Osteosarcoma is the most common primary bone malignancy. As a rare cancer, population-based studies remain small with limited information on finer demographic categories. Recent studies have reported important genetic differences based on age and ethnicity, and more detailed studies are needed to better understand potentially important osteosarcoma risk groups.
Incidence and survival rates for 5016 patients with osteosarcoma from the Surveillance, Epidemiology, and End Results (SEER) program (1975-2017) were analyzed by age (0-9, 10-24, 25-59, and >60 years old), race/ethnicity, histologic subtype, stage, and tumor location using SEER*Stat software.
For cases 0 to 9 years old, incidence of primary osteosarcoma was similar between the sexes, increased significantly throughout the study period (P < .05), and the 5-year relative survival has steadily increased over time. Blacks had the highest incidence in all aged cases combined and a significant increase in incidence throughout the study period (P < .05). Overall, survival rates for all cases have remained relatively unchanged over recent decades, with worse survival observed in males, American Indian/Alaska Native cases, older patients, metastatic disease, axial tumors, and subsequent osteosarcoma cases. For cases 0 to 24 years old, the incidence of subsequent osteosarcoma increased 3-fold since the 2000s.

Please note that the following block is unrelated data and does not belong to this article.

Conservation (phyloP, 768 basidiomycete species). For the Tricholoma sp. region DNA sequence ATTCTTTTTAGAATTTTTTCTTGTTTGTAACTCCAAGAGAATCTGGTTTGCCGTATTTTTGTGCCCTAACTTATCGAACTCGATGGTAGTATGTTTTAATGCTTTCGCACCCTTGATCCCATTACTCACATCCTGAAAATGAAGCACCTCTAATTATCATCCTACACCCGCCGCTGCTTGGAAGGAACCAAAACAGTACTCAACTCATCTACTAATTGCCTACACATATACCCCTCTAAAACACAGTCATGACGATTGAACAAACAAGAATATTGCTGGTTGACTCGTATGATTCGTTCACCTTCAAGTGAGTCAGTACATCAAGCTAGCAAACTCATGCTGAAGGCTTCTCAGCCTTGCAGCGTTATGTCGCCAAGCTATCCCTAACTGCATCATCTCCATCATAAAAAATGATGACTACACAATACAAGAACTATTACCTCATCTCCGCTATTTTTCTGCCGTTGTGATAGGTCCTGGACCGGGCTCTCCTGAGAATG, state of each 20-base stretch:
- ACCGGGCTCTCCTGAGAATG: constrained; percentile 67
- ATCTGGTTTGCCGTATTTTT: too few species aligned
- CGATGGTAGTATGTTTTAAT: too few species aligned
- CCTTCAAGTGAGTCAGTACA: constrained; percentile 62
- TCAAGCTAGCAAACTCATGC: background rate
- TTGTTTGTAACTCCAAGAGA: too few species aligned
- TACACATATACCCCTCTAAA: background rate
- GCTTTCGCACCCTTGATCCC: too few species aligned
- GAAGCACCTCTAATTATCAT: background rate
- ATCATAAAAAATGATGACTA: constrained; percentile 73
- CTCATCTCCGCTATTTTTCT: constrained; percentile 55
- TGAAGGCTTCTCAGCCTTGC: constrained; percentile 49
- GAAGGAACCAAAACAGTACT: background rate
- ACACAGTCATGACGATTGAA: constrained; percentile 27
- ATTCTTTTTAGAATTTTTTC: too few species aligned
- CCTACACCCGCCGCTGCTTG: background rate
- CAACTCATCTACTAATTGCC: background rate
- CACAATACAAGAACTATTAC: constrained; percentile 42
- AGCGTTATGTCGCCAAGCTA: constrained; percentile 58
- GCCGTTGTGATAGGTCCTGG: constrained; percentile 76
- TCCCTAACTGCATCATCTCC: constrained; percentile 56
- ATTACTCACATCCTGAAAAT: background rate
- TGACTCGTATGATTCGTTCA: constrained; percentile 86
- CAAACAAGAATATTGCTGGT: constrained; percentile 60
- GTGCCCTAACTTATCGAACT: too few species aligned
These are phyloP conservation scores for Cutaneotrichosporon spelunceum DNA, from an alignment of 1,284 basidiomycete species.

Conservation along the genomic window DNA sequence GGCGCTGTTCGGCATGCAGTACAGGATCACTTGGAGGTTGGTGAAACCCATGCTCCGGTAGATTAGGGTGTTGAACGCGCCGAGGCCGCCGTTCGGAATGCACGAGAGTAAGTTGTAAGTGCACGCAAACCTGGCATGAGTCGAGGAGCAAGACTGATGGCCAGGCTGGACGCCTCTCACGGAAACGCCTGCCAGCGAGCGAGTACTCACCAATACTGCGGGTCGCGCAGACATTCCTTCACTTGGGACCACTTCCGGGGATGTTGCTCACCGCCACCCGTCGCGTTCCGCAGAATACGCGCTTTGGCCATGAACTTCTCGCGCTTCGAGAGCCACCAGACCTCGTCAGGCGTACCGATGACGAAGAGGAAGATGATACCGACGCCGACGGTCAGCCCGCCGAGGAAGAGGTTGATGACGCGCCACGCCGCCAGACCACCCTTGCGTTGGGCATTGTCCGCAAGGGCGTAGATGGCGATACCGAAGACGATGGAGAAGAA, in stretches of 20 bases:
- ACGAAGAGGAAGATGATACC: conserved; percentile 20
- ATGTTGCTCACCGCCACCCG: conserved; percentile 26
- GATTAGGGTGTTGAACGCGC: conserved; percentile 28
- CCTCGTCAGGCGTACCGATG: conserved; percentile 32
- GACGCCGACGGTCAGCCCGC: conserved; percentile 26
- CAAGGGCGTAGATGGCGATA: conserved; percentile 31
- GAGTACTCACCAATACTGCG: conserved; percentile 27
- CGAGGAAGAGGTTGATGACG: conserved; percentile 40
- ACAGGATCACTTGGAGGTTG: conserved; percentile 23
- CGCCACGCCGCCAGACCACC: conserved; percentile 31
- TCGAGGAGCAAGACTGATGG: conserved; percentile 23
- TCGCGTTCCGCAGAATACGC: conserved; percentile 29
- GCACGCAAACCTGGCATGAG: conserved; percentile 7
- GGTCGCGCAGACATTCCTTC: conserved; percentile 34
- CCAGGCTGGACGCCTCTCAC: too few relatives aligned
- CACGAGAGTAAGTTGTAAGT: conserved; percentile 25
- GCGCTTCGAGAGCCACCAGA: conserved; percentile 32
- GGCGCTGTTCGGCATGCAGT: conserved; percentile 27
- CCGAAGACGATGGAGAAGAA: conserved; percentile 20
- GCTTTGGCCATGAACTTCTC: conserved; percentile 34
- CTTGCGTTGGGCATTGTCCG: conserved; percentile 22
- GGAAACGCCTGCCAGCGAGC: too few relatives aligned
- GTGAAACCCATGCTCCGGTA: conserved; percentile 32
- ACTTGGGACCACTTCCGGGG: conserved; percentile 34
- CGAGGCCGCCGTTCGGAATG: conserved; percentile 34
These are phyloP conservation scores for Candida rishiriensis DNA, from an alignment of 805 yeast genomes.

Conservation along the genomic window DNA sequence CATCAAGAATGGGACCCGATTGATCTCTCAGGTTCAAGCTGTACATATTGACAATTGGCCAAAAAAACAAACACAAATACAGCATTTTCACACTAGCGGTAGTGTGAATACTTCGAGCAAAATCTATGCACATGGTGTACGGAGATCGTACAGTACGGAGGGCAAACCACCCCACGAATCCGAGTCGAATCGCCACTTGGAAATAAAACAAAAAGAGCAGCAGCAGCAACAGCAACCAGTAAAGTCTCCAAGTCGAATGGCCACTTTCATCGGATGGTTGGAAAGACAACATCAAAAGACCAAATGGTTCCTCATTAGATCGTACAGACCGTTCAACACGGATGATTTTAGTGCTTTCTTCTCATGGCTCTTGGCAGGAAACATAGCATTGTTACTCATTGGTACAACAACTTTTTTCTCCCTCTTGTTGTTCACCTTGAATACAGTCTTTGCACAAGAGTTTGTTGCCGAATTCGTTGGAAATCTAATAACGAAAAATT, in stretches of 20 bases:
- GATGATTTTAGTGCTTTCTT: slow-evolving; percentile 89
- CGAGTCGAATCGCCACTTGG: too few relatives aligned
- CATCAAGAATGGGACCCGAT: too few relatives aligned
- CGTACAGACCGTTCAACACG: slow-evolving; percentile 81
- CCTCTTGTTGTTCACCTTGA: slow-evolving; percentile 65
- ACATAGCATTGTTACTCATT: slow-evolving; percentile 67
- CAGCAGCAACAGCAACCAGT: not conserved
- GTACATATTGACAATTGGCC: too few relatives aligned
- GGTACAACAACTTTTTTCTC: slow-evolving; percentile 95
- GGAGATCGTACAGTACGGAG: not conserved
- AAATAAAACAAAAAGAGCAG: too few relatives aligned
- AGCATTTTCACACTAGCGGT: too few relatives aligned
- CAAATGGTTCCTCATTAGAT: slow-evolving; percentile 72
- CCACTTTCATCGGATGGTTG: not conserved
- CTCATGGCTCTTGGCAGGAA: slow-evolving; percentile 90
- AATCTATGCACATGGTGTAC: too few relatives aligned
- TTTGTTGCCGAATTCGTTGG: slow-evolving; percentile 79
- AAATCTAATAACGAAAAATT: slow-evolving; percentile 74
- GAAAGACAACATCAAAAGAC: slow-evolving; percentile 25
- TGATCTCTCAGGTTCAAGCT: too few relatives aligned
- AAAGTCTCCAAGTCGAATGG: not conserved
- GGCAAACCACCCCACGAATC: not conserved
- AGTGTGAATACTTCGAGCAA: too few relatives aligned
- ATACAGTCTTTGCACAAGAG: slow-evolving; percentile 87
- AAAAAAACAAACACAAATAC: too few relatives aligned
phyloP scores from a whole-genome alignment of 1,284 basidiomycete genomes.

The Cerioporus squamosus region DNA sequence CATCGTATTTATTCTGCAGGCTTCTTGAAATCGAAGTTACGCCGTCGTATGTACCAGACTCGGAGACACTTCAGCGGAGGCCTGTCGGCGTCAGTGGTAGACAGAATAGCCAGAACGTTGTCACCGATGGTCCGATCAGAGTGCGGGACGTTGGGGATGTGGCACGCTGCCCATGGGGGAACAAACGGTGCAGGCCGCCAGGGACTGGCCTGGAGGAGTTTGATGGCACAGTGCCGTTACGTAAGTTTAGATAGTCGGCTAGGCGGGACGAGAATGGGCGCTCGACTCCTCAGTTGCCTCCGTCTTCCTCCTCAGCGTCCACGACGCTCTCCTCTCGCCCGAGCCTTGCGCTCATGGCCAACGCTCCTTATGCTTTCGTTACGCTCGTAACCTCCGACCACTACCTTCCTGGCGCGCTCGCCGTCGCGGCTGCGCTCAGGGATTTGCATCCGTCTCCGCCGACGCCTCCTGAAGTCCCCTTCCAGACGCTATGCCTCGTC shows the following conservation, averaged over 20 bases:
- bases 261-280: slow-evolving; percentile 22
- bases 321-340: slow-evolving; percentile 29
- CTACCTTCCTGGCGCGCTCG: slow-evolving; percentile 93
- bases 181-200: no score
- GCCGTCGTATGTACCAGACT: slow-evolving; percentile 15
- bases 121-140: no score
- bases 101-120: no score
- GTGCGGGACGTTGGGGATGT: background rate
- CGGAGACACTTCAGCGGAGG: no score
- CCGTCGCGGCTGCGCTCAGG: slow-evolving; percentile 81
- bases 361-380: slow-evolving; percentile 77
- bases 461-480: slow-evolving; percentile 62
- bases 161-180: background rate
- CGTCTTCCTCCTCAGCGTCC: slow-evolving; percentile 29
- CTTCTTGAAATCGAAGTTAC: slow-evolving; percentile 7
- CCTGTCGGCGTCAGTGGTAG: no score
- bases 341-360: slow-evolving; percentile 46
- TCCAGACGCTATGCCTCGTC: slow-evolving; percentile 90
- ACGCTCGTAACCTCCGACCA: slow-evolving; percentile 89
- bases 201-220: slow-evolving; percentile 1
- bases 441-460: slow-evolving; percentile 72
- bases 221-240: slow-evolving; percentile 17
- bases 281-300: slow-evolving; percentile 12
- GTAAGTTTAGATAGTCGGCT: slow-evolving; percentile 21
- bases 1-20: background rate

Important differences in osteosarcoma incidence and survival, particularly for the youngest children, ethnic minorities, and subsequent osteosarcoma, are identified. A genetic risk factor may be associated with observed ancestry-specific incidence differences and illustrates the importance of analyzing osteosarcoma by specific age groups and ethnicities to better understand their unique epidemiology and underlying biology.
• Osteosarcoma is the most common bone cancer, but still a relatively rare disease, and previous studies have had limited information on finer demographics.
• Using a large database, osteosarcoma incidence and survival patterns are thoroughly evaluated and important differences, especially for the youngest children, ethnic minorities, and subsequent osteosarcoma cases, are identified.
|cncr34163-sup-0001-Supinfo.xlsxExcel 2007 spreadsheet , 41.9 KB||Supplementary Material|
*Original abstract online at https://acsjournals.onlinelibrary.wiley.com/doi/10.1002/cncr.34163